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Elon Musk, the 21st Century Industrialist

On Fridays, Elon Musk gathers his engineers in an old hangar in Los Angeles. The building, next to a municipal airport a couple miles south of the Hollywood Park race track and casino, is now a research and development facility for Musk’s electric car company, Tesla Motors (TSLA). Musk uses these meetings to check the team’s progress and give straightforward, often withering, design critiques. During one such session in July, versions of the Model S sedan and the skeletal frame of a forthcoming sport-utility vehicle, the Model X, sit in a corner. Drivetrain prototypes lay on the concrete floor next to interior cabin mock-ups.

Musk’s staff huddles around him as he zeroes in on a sun visor. He hates it. He examines the seam and, noticing how it pushes up the fabric, declares it “fish-lipped.” The screws on the hinges feel like knives stabbing him in the eye. He announces he wants to find the best sun visor in the world, and then make a better one.

Illustration by R. Kikuo Johnson

The session continues in the parking lot, where a number of competitors’ vehicles—some hybrids, some conventional—await judgment. Musk squeezes his six-foot-two, broad-shouldered frame into the back seat of a luxury sedan from Hyundai and then into an Acura SUV. He scoffs at the cramped third-row seats in the Acura. “That’s like a midget cave,” he says, and the group chuckles on cue. “It’s good to get a sense for just how bad the other cars are.”

Last year alone, Acura’s parent company, Honda Motor (HMC), sold 200,000 hybrids. Toyota Motor (TM) sold 629,000. In nine years, Tesla has built a total of 2,450 vehicles. The auto industry may have had a rough time of late, but Tesla has had buckets of delays, quality issues, and near-death financial crises. That Musk feels no shame dismissing the efforts of vastly larger competitors would not surprise his friends and colleagues, who describe him as Steve Jobs, John D. Rockefeller, and Howard Hughes rolled into one. “He’s a throwback to when people were doing less incrementalist things,” says Peter Thiel, the tech investor who co-founded PayPal with Musk. “The companies he’s started are executing against a vision measured not in years but in decades.” Bruce Leak, a veteran Silicon Valley entrepreneur who once worked with Musk at a video game company, says, “He has that Bill Gates energy where his foot bounces and he’s wiggling just because he’s so smart.” Jon Favreau, a friend and the director of the Iron Man movies, has called Musk the basis for his version of comic book hero Tony Stark, the playboy inventor who builds a flying weaponized suit.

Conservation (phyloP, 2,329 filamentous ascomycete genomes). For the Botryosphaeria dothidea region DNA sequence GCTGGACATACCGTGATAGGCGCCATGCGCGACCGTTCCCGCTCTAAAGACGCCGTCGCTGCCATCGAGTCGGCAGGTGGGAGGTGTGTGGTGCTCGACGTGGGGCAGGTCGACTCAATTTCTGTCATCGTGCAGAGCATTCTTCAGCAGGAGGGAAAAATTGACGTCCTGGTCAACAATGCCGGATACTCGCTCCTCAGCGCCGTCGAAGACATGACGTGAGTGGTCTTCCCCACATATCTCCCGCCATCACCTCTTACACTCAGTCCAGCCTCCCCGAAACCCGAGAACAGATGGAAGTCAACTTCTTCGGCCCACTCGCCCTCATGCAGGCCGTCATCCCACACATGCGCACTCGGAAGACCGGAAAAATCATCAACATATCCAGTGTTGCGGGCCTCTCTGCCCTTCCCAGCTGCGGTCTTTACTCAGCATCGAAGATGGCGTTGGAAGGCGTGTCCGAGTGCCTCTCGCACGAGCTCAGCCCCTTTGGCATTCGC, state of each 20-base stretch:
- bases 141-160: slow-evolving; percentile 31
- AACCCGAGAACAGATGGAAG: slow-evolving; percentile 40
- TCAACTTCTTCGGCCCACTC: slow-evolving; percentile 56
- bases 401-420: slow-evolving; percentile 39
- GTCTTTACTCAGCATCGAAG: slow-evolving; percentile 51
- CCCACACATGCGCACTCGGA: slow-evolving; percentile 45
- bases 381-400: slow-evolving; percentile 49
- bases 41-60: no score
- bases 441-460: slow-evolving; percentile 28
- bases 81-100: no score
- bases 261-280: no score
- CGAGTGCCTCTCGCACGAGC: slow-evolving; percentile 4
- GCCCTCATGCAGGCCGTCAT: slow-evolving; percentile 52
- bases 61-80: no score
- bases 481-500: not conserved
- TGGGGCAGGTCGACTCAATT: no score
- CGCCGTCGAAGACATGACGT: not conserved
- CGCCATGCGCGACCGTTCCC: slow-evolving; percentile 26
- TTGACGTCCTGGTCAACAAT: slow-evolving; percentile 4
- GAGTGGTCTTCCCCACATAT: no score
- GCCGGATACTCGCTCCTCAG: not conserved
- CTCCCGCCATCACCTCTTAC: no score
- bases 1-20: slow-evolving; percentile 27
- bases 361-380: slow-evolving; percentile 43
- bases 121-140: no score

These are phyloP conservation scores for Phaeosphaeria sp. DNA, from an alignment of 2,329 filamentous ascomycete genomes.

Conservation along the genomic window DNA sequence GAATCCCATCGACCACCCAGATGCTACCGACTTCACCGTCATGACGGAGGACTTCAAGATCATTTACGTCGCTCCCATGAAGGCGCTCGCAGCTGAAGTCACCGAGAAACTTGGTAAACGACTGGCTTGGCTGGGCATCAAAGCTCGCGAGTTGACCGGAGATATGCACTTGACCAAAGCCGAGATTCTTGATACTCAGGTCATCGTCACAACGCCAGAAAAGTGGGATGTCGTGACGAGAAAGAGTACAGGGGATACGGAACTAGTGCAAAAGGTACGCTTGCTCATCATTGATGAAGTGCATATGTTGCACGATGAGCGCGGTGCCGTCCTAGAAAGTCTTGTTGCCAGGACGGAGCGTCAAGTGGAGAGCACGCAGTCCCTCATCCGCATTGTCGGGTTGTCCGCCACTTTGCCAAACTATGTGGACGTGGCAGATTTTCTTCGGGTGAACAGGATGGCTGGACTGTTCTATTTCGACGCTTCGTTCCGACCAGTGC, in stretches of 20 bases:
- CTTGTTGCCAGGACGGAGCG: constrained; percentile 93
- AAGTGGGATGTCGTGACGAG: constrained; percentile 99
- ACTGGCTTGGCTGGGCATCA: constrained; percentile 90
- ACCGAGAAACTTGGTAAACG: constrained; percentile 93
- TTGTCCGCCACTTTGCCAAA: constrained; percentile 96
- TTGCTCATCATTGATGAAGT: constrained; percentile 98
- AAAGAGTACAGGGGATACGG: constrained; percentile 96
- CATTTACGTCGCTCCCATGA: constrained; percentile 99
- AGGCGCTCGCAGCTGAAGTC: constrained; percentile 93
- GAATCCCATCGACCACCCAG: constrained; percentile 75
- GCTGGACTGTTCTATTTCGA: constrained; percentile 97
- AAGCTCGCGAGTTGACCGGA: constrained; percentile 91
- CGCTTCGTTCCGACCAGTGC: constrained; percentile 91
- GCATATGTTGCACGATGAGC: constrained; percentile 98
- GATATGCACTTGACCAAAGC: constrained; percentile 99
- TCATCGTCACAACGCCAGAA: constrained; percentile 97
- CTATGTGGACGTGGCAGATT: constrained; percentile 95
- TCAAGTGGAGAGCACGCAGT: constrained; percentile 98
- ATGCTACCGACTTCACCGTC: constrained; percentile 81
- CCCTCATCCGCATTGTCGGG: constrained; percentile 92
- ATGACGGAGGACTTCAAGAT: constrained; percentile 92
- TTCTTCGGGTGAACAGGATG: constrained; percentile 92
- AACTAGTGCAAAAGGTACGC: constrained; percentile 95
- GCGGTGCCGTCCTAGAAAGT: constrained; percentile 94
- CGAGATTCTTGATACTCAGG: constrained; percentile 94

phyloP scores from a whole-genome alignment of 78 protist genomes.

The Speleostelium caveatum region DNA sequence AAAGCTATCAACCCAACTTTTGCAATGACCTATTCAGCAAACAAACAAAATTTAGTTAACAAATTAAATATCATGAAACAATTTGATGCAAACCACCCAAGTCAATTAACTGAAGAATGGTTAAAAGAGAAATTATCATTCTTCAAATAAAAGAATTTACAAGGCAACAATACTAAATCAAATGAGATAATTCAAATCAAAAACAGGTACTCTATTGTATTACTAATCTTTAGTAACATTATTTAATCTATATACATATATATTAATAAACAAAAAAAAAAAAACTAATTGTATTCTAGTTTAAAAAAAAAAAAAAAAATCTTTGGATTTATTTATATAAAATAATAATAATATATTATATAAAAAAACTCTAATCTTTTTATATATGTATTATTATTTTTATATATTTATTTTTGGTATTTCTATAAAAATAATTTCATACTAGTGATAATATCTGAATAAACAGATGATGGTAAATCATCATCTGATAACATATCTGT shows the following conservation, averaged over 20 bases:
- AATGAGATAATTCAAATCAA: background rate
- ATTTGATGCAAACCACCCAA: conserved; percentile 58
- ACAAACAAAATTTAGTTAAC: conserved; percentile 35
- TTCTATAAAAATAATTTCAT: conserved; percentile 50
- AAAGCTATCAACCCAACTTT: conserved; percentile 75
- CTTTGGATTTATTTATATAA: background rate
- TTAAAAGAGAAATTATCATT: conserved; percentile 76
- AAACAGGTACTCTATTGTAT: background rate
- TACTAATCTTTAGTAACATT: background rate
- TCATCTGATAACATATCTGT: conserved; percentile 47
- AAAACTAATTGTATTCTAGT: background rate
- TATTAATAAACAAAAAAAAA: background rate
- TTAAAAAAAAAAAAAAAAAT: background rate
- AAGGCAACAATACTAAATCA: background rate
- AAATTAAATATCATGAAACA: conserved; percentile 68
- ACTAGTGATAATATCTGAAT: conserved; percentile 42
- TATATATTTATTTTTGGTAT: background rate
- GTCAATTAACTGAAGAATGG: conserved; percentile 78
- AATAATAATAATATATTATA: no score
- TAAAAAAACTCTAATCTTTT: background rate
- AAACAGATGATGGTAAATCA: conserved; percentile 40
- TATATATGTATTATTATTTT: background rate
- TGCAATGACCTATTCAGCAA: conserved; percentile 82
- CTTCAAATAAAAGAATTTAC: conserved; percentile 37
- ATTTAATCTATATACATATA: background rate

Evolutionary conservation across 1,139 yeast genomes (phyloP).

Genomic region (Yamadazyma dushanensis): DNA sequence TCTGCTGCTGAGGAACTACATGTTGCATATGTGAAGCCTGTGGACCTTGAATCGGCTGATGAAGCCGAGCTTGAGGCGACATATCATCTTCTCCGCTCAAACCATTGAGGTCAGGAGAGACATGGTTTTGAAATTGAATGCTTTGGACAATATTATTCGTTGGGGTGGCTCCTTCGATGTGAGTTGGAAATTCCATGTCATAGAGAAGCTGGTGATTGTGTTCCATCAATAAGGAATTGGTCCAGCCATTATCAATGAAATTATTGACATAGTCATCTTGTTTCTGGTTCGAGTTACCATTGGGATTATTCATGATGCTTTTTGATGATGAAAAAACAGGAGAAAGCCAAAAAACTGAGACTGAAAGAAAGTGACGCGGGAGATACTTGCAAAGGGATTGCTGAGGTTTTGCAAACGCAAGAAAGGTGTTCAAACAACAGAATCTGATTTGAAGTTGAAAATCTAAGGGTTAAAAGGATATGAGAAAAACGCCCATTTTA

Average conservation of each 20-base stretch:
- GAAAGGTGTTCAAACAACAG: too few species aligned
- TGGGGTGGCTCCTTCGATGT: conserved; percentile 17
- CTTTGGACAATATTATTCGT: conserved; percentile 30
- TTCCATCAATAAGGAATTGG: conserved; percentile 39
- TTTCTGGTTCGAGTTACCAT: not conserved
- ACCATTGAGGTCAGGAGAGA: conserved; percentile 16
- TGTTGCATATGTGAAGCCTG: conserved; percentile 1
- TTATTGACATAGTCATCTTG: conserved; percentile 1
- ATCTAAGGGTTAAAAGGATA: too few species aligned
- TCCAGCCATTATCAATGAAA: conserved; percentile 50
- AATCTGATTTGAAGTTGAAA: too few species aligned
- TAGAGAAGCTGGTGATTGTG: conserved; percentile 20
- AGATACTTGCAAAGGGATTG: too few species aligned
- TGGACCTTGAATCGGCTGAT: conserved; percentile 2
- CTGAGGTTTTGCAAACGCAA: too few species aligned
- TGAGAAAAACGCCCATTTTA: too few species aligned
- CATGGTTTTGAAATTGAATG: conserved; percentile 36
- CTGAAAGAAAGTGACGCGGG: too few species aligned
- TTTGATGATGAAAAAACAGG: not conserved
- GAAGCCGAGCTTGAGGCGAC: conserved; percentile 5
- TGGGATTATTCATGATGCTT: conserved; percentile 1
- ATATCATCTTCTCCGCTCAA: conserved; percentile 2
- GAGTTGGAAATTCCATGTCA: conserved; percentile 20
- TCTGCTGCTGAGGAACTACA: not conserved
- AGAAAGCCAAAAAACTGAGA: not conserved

Musk has having a year good enough for another movie. In May, his Space Exploration Technologies, better known as SpaceX, successfully launched a 227-foot-tall rocket from a platform in Cape Canaveral, docking one of its Dragon capsules with the International Space Station, orbiting 220 miles above the earth—a feat NASA called “absolutely incredible.” Tesla, which went public in 2010, started shipping the all-electric Model S luxury sedan in June and will soon unveil a nationwide network of charging stations. SolarCity, where Musk is chairman of the board, is a player in the residential and commercial solar markets, with more than 28,000 customers, and is expected to go public imminently at a value of about $1.5 billion. Musk is chief executive officer of Tesla and SpaceX, and is the largest shareholder in all three companies. Following the SolarCity IPO, his net worth could be well north of $3 billion.

If they survive, they’ll continue to be improbable and inspiring businesses. “The next six months will be about really proving things for Tesla,” Musk says. “We need to get in excess of 20,000 units a year and in excess of 25 percent gross margins, which would be close to the highest in the car business.” SpaceX has a backlog of about $3 billion booked from spaceflight customers through 2017, but still has to successfully execute all those launches using equipment it hasn’t finished developing. Musk’s goals go well beyond cash-flow statements, however. “We don’t have sustainable energy production solved,” he says, “and we are not a multiplanetary species.”

Musk, 41, grew up in Pretoria, South Africa, during the last decades of apartheid. He was the oldest of three siblings. His father ran his own construction engineering firm, handling government and commercial projects. His mother was a dietician.


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